Reinventing the wheels

Two and a half years ago General Motors took the decision to rebrand as Chevrolets cars produced by collapsed Korean manufacturer Daewoo, whose assets GM bought in 2002.

The move had an air of bravado. Much of the Daewoo range was uninspiring and uncompetitive in Europe except on price. Resale values were diabolical. Tying Daewoo to the Chevrolet brand – with all its associations of value and reliability – was going to be a risky move. The cars may have been rebadged but they are still built in Korea and they are still Daewoos under the bonnet.

But the imminent launch of the Chevrolet Captiva is likely to bring about a shift in that perception. The European-
designed, Slovakian-built (and daftly named) C’eed is transforming the status of rival Korean manufacturer Kia in Europe, and Chevrolet hopes the Captiva will do the same for Daewoo.

Chevrolet claims to have invented what we now know as the SUV more than 70 years ago, back in 1936 with the seven-seater Suburban Carryall. The Captiva, too, will look thoroughly at home in the wide-open spaces of North America. It is one of the better-looking and sleekest of its kind but still has the chunky, purposeful styling that exemplifies SUVs. It is, however, anything but a gas-guzzler.

Each Captiva sold in the UK should have a bumper sticker proclaiming “I am not a Chelsea tractor”. All three models exceed 30mpg on the EU combined urban/rural test cycle. And this is one case in which buying the sole, manual-only petrol version can make sense. At £16,995 it is £3,000 cheaper than the cheapest, 2-litre diesel manual model and only an average 5mpg more thirsty. The diesel automatic has about the same economy but is £5,000 more expensive.

It is not, of course, as simple as that. The £16,995 buys only two-wheel-drive and five seats, not the extra two seats that rise from the floor and the selectable four-wheel-drive system of more expensive models. But it also buys air conditioning, alloy wheels, remote central locking, six-speaker CD player with MP3 jack, steering wheel-mounted audio controls and Chevrolet’s self-levelling suspension. In that specification, the new Chevy is a roomy, comfortable, more versatile and individualistic alternative to more conventional “people carriers” such as the Vauxhall/Opel Zafira and Ford Focus C-Max. The entry-level, manual diesel version has the seven-seat option, larger wheels, an electronic stability system, automatic descent control and fripperies such as a cooled glovebox.

The top-of-the-range 2.0LTX-7 has all the bells and whistles, with the increasingly unacceptable exception of satellite navigation. There are leather-trimmed and heated front seats, cruise control, automatic lighting, rain-sensitive wipers, electronic climate control and multi-function trip computer. At this specification, the divorce from Daewoo’s bargain-basement image is total. With a price of £24,920, it should be.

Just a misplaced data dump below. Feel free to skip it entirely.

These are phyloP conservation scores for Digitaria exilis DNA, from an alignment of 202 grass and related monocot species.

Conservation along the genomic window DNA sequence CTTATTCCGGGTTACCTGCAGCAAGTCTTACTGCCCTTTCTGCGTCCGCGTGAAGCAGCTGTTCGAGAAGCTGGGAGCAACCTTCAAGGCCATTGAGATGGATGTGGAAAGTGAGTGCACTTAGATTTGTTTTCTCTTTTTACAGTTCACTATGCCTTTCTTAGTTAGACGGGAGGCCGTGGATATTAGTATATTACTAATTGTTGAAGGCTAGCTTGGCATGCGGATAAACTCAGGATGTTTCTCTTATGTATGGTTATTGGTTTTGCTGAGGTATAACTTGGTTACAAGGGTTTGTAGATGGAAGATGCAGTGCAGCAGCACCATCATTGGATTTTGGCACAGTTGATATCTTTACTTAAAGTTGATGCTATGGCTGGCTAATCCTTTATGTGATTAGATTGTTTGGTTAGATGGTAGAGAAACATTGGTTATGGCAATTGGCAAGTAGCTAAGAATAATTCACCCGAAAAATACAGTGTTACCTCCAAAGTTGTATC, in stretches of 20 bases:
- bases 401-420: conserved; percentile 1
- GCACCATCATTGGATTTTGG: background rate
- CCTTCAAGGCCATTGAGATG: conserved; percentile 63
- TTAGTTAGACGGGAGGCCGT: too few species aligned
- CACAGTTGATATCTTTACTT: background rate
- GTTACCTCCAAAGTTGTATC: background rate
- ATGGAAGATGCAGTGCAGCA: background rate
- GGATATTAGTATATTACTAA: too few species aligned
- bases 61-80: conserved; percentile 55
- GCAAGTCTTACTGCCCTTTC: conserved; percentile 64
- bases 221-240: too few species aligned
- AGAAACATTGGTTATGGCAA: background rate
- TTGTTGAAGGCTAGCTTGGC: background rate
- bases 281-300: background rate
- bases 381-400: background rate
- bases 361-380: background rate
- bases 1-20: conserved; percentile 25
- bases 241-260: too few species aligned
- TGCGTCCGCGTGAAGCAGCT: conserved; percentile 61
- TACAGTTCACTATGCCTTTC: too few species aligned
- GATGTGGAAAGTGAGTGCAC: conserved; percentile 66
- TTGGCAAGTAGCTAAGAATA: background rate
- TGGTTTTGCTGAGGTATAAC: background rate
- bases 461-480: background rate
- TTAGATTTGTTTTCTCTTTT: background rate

GM stresses that Chevrolet should be seen as its “value” brand, one cut below Vauxhall and Opel. There is a romanticism to the Chevy name, born of a thousand movies and pop songs. In image terms, the Captiva carries no baggage.

Its ride is not the best – GM needs to pay more attention to spring and damper rates – but in other respects it is well up to scratch: built with precision, adequately refined, modern and inoffensive to most tastes. Like the Mini, driving it, you could be prince or pauper.

The test drive

Say hello to: the first of an entirely new family of Chevrolets developed by General Motors out of South Korea’s failed Daewoo. A cross between SUV and estate car, the Captiva is a good seven-seat “soft-roader”.

How fast? 0-60mph in 11.5 seconds (2.4l manual petrol and diesel versions); 12.2 seconds (diesel automatic), top speeds of 111mph (manual diesel), 112mph (automatic diesel), 115mph (manual petrol)

How thirsty? 31.7mpg on the combined cycle (2.4l petrol), 32.8mpg (automatic diesel), 37.1mpg (manual diesel)

How green? 197g/km CO2(manual diesel), 217g/km (petrol), 233g/km (automatic diesel)

How much? £16,995 (five-seat, 2.4 litre petrol, manual) to £24,920 (seven-seat 2l turbodiesel automatic)

You might also like: the Kia Sorrento, £19,995-£24,995; Hyundai Santa Fe, £23,430-£26,040; Toyota Rav-4, £19,040-£27,015

john.griffiths@ft.com

More reviews at www.ft.com/testdrive

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